Audit Judgment Research

REG516 Audit Judgment Research

  • Topics

    Topics

    The course will address a range of audit judgment research subjects including:

      

    • Determinants of Auditors' Performance.
    • The Audit Process
    • The Review Process
    • Disclosure
    • Accountability and Performance
    • Accounting Fraud

  • Learning outcome

    Learning outcome

    This seminar provides a survey of audit judgment research, with a special emphasis on current trends and promising avenues for future studies. The primary difference between auditor judgment research and other areas (e.g., empirical financial accounting or analytical management accounting) pertains to its behavioral assumptions. Whereas other areas typically assume extreme forms of rationality (e.g., expected utility maximization), audit judgment accounting research assumes that human behavior reflects the implications of bounded rationality. Also, instead of assuming that human behavior is motivated by narrow self-interest only, some judgment studies examine whether broader motives (e.g., fairness and other social factors) are important as well. Another difference is that most audit judgment research employs an experimental method. Experimentation has several advantages including control over independent variables and dependent measures of theoretical interest. But, it also has disadvantages including uncertain external validity (i.e., generalizability from laboratory settings to natural field settings). Our survey course includes many experimental studies, but will also cover some field-based behavioral research that addresses concerns about external validity.

     

     

    On completion of this unit successful students will be able to:

    Knowledge:  

    • Understand how different audit judgment research methods can and should be used to address different accounting issues.
    • Critique existing audit judgment research papers.
    • Recognize key issues in gathering, presenting, and analyzing data.
    • Assess when experimentation is an appropriate way to address an accounting research question, and why.
    • Differentiate between conceptual and operational accounting research questions.

    Skills:

    • Apply techniques to getting published in accounting journals.
    • Develop research projects within the field.

  • Teaching

    Teaching

    The seminar will adopt a discussion format, not a lecture format. All seminar participants are expected to read the assignments in advance and actively join in the discussion. Each session will include 4 primary research articles and often some background reading(s). I have also assigned some general background readings that will not be covered in class but which I expect you to read.

     

    Student participants are asked to write and present a research paper/proposal on an audit judgment issue. I will work individually with each student to identify the issue and guide the development of the project. The last day of class is reserved for the students' presentation of their work.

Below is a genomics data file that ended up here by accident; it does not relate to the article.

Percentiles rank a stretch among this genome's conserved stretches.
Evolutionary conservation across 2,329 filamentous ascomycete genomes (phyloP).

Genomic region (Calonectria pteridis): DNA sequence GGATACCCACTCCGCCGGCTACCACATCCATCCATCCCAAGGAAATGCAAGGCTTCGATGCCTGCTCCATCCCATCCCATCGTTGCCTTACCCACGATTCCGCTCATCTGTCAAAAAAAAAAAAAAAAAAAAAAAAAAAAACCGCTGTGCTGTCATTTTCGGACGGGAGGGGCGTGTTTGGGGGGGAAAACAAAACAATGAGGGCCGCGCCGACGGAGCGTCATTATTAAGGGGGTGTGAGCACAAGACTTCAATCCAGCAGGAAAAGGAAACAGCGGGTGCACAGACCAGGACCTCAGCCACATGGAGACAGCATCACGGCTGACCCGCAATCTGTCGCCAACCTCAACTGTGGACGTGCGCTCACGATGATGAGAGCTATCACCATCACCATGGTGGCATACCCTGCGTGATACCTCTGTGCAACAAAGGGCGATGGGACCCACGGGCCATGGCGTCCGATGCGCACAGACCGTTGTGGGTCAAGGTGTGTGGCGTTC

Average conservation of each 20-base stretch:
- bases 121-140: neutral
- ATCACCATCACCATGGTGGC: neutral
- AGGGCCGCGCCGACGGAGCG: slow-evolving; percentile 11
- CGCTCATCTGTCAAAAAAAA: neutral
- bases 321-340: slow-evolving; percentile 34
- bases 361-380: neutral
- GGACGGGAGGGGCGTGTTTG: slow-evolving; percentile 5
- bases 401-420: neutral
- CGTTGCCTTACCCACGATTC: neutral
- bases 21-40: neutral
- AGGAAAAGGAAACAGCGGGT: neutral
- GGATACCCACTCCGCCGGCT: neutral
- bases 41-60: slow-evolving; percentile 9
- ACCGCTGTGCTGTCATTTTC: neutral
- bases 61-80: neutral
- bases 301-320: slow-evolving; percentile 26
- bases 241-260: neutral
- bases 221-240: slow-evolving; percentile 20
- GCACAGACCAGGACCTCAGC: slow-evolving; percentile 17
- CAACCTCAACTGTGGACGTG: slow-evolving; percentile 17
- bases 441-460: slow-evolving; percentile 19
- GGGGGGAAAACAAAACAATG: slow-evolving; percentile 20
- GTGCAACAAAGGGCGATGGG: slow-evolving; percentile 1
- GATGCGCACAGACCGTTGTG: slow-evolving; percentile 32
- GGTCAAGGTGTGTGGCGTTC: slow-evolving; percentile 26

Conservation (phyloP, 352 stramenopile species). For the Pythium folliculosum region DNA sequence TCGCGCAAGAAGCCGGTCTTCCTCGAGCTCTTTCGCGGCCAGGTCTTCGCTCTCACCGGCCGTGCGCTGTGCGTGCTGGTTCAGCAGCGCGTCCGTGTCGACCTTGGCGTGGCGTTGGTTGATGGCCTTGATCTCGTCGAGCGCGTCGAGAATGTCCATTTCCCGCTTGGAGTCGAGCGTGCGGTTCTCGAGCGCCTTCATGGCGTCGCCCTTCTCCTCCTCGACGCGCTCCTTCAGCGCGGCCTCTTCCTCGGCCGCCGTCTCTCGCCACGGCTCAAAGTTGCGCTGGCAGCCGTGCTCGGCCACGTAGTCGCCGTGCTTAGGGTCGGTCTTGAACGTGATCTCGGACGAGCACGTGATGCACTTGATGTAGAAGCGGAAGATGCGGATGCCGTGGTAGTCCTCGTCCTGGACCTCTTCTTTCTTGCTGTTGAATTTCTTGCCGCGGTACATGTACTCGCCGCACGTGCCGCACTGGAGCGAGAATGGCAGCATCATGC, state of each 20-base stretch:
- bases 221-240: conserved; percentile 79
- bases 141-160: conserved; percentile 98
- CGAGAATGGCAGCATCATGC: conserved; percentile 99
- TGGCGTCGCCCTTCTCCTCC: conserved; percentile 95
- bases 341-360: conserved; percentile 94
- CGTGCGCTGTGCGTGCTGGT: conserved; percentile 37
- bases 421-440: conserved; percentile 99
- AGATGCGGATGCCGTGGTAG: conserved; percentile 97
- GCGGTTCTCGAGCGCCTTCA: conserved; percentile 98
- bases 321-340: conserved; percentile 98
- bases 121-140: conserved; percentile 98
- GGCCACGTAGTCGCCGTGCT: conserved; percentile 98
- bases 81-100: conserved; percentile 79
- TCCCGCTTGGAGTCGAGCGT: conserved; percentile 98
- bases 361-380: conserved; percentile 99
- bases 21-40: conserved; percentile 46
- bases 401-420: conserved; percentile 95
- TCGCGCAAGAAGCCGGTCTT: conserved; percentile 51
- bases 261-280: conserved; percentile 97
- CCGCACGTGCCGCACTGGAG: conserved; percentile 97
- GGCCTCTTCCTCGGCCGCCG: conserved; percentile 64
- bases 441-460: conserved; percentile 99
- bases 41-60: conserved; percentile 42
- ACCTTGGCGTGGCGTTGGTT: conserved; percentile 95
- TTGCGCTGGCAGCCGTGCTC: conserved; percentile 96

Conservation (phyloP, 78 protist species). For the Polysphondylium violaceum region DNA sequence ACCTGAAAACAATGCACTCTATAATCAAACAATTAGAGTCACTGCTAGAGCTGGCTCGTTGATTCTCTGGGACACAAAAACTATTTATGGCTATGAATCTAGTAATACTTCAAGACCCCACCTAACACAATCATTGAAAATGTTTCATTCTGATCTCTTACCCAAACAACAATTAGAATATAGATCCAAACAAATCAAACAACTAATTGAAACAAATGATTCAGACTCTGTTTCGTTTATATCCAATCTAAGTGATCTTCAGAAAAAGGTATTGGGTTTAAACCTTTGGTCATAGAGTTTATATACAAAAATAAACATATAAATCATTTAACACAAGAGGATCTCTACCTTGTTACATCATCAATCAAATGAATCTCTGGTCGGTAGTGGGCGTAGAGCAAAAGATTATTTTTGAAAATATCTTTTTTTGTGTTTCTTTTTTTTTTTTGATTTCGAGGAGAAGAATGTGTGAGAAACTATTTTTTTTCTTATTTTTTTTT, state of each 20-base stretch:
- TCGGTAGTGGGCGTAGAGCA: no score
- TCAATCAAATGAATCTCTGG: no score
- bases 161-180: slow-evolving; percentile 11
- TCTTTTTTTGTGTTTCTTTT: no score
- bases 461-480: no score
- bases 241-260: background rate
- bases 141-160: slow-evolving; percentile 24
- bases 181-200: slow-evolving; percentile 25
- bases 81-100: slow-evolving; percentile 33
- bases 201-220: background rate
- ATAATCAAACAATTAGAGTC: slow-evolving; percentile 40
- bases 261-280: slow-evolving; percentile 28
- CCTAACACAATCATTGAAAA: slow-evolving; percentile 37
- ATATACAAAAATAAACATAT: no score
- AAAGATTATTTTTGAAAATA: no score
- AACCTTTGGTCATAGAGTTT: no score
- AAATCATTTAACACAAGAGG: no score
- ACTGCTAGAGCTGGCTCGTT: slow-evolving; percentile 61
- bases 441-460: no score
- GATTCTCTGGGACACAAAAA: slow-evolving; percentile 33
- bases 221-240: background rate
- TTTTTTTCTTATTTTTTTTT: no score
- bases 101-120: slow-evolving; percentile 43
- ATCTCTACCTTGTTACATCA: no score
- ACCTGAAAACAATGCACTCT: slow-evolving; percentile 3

• Required prerequisites

    Required prerequisites

    Preparation for the course:

     

    Prior to the start of the course, each participant should prepare a one page summary of their research agenda (planned or in process). The summary should identify 1) the nature (purpose and subject area) of the research; 2) the research method(s) planned or already adopted; 3) anticipated limitations or difficulties of conducting the research; and 4) progress, if any, to date. Participants should also include a short paragraph indicating what they consider to be the most important learning outcome(s) of attending this course.

  • Requirements for course approval

    Requirements for course approval

    REQUIREMENTS FOR EACH CLASS SESSION

     

    During each session we will discuss the four primary research articles. Each student must read all 4 articles carefully. For each article, one student will serve as both an advocate and a critic, with 15 minutes dedicated to each role. Approximately 45 minutes of class time will be dedicated to each paper as follows.

    Student acts as advocate (describes contribution(s) and strengths of the paper)...15 min.

    Student acts as critic (describes problems and weaknesses of the paper)..............15 min.

    General class discussion.........................................................................................15 min.

     

     

    Advocate role (15 minutes): Your goal as advocate is not merely to summarize the article but to explain the study's contribution and why that contribution is important to accounting theory and/or practice. That is, explain clearly what we learn from the study and why this is important. In addition, describe the strengths of the study, explaining clearly why you believe items you describe make the study better.

     

    Critic role (15 minutes): Your goal as critic should be to point out the study's limitations (but don't limit yourself to the limitations listed in the paper). Be critical, but constructive. For each problem you identify, you should explain clearly:

     

    1) why it is a problem.

    2) how it affects the interpretation of the study's results.

    3) how the problem might have been avoided or overcome, keeping in mind the cost-benefit tradeoffs that must be made in all experiments.

     

    The intent of having you act as both the advocate and critic of the paper is to sharpen your skills as an author and a reviewer or editor when you are pointing out problems with the paper. This is not to say that authors never acknowledge problems with their papers or that reviewers and editors only point out problems with papers. In fact, since most of the papers we will cover have been published, the reviewers and editor must have believed the paper made a contribution despite any problems they may have noted. If you keep this in mind, you will be able to distinguish between a limitation that is fatal and those that can coexist with the paper's contributions.